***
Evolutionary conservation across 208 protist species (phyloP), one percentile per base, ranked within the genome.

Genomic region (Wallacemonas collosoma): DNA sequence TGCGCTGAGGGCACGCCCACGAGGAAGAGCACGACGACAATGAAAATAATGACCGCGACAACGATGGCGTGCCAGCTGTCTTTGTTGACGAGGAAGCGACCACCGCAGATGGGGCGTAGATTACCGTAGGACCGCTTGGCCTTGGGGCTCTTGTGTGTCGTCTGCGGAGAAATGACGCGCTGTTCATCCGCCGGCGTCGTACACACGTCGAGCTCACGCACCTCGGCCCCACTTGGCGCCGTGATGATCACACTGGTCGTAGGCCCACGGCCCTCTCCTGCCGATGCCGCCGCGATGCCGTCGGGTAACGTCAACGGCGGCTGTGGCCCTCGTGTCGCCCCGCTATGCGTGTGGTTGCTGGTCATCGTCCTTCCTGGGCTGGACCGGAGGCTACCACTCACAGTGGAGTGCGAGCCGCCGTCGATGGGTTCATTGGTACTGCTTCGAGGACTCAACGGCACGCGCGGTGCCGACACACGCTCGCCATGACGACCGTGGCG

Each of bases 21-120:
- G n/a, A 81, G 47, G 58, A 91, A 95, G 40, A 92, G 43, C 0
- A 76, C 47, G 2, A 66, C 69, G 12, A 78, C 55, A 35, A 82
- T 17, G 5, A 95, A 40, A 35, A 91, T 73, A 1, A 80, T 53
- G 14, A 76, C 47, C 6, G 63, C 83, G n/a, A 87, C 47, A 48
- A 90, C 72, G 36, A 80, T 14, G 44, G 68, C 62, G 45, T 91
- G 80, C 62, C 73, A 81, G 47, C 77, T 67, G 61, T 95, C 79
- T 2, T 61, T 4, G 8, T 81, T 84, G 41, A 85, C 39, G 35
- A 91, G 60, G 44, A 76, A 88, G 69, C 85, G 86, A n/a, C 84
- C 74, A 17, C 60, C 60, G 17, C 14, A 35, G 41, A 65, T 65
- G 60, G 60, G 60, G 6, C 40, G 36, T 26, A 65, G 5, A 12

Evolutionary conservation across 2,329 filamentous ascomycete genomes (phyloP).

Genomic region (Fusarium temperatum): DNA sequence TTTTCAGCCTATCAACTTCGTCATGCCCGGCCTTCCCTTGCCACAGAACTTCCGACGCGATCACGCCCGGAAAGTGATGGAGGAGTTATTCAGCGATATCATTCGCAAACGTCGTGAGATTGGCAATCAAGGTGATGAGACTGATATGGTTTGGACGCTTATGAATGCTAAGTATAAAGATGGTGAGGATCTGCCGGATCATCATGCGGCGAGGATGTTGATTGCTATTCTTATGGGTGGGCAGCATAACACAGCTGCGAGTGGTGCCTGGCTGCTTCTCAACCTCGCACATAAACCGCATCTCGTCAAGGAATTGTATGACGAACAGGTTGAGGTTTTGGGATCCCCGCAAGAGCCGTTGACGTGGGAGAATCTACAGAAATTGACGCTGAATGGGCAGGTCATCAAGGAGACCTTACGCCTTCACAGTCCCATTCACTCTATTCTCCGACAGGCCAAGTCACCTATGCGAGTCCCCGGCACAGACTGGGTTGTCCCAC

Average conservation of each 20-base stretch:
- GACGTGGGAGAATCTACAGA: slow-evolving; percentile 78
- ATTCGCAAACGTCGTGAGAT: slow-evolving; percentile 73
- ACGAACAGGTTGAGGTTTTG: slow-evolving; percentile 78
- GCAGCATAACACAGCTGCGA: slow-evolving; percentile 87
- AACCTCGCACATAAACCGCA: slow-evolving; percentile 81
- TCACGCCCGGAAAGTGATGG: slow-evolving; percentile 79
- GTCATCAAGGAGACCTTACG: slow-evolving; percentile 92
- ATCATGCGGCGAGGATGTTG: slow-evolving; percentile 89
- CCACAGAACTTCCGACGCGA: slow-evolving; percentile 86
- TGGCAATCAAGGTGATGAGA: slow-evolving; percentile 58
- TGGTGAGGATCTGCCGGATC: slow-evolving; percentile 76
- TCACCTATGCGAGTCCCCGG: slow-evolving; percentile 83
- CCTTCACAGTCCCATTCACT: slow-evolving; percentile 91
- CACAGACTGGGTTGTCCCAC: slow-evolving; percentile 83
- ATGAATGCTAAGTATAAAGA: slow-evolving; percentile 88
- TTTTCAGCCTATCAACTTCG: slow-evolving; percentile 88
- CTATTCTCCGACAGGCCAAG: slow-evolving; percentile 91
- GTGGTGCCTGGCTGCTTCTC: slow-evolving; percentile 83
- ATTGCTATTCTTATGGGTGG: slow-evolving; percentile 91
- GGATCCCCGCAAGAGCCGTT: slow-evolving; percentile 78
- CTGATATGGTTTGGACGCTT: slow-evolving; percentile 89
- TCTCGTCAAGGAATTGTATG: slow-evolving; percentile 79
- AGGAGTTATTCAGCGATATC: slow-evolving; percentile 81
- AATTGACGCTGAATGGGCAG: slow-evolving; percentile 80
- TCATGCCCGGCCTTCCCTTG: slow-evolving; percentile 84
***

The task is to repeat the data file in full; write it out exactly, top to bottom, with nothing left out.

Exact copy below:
Evolutionary conservation across 208 protist species (phyloP), one percentile per base, ranked within the genome.

Genomic region (Wallacemonas collosoma): DNA sequence TGCGCTGAGGGCACGCCCACGAGGAAGAGCACGACGACAATGAAAATAATGACCGCGACAACGATGGCGTGCCAGCTGTCTTTGTTGACGAGGAAGCGACCACCGCAGATGGGGCGTAGATTACCGTAGGACCGCTTGGCCTTGGGGCTCTTGTGTGTCGTCTGCGGAGAAATGACGCGCTGTTCATCCGCCGGCGTCGTACACACGTCGAGCTCACGCACCTCGGCCCCACTTGGCGCCGTGATGATCACACTGGTCGTAGGCCCACGGCCCTCTCCTGCCGATGCCGCCGCGATGCCGTCGGGTAACGTCAACGGCGGCTGTGGCCCTCGTGTCGCCCCGCTATGCGTGTGGTTGCTGGTCATCGTCCTTCCTGGGCTGGACCGGAGGCTACCACTCACAGTGGAGTGCGAGCCGCCGTCGATGGGTTCATTGGTACTGCTTCGAGGACTCAACGGCACGCGCGGTGCCGACACACGCTCGCCATGACGACCGTGGCG

Each of bases 21-120:
- G n/a, A 81, G 47, G 58, A 91, A 95, G 40, A 92, G 43, C 0
- A 76, C 47, G 2, A 66, C 69, G 12, A 78, C 55, A 35, A 82
- T 17, G 5, A 95, A 40, A 35, A 91, T 73, A 1, A 80, T 53
- G 14, A 76, C 47, C 6, G 63, C 83, G n/a, A 87, C 47, A 48
- A 90, C 72, G 36, A 80, T 14, G 44, G 68, C 62, G 45, T 91
- G 80, C 62, C 73, A 81, G 47, C 77, T 67, G 61, T 95, C 79
- T 2, T 61, T 4, G 8, T 81, T 84, G 41, A 85, C 39, G 35
- A 91, G 60, G 44, A 76, A 88, G 69, C 85, G 86, A n/a, C 84
- C 74, A 17, C 60, C 60, G 17, C 14, A 35, G 41, A 65, T 65
- G 60, G 60, G 60, G 6, C 40, G 36, T 26, A 65, G 5, A 12

Evolutionary conservation across 2,329 filamentous ascomycete genomes (phyloP).

Genomic region (Fusarium temperatum): DNA sequence TTTTCAGCCTATCAACTTCGTCATGCCCGGCCTTCCCTTGCCACAGAACTTCCGACGCGATCACGCCCGGAAAGTGATGGAGGAGTTATTCAGCGATATCATTCGCAAACGTCGTGAGATTGGCAATCAAGGTGATGAGACTGATATGGTTTGGACGCTTATGAATGCTAAGTATAAAGATGGTGAGGATCTGCCGGATCATCATGCGGCGAGGATGTTGATTGCTATTCTTATGGGTGGGCAGCATAACACAGCTGCGAGTGGTGCCTGGCTGCTTCTCAACCTCGCACATAAACCGCATCTCGTCAAGGAATTGTATGACGAACAGGTTGAGGTTTTGGGATCCCCGCAAGAGCCGTTGACGTGGGAGAATCTACAGAAATTGACGCTGAATGGGCAGGTCATCAAGGAGACCTTACGCCTTCACAGTCCCATTCACTCTATTCTCCGACAGGCCAAGTCACCTATGCGAGTCCCCGGCACAGACTGGGTTGTCCCAC

Average conservation of each 20-base stretch:
- GACGTGGGAGAATCTACAGA: slow-evolving; percentile 78
- ATTCGCAAACGTCGTGAGAT: slow-evolving; percentile 73
- ACGAACAGGTTGAGGTTTTG: slow-evolving; percentile 78
- GCAGCATAACACAGCTGCGA: slow-evolving; percentile 87
- AACCTCGCACATAAACCGCA: slow-evolving; percentile 81
- TCACGCCCGGAAAGTGATGG: slow-evolving; percentile 79
- GTCATCAAGGAGACCTTACG: slow-evolving; percentile 92
- ATCATGCGGCGAGGATGTTG: slow-evolving; percentile 89
- CCACAGAACTTCCGACGCGA: slow-evolving; percentile 86
- TGGCAATCAAGGTGATGAGA: slow-evolving; percentile 58
- TGGTGAGGATCTGCCGGATC: slow-evolving; percentile 76
- TCACCTATGCGAGTCCCCGG: slow-evolving; percentile 83
- CCTTCACAGTCCCATTCACT: slow-evolving; percentile 91
- CACAGACTGGGTTGTCCCAC: slow-evolving; percentile 83
- ATGAATGCTAAGTATAAAGA: slow-evolving; percentile 88
- TTTTCAGCCTATCAACTTCG: slow-evolving; percentile 88
- CTATTCTCCGACAGGCCAAG: slow-evolving; percentile 91
- GTGGTGCCTGGCTGCTTCTC: slow-evolving; percentile 83
- ATTGCTATTCTTATGGGTGG: slow-evolving; percentile 91
- GGATCCCCGCAAGAGCCGTT: slow-evolving; percentile 78
- CTGATATGGTTTGGACGCTT: slow-evolving; percentile 89
- TCTCGTCAAGGAATTGTATG: slow-evolving; percentile 79
- AGGAGTTATTCAGCGATATC: slow-evolving; percentile 81
- AATTGACGCTGAATGGGCAG: slow-evolving; percentile 80
- TCATGCCCGGCCTTCCCTTG: slow-evolving; percentile 84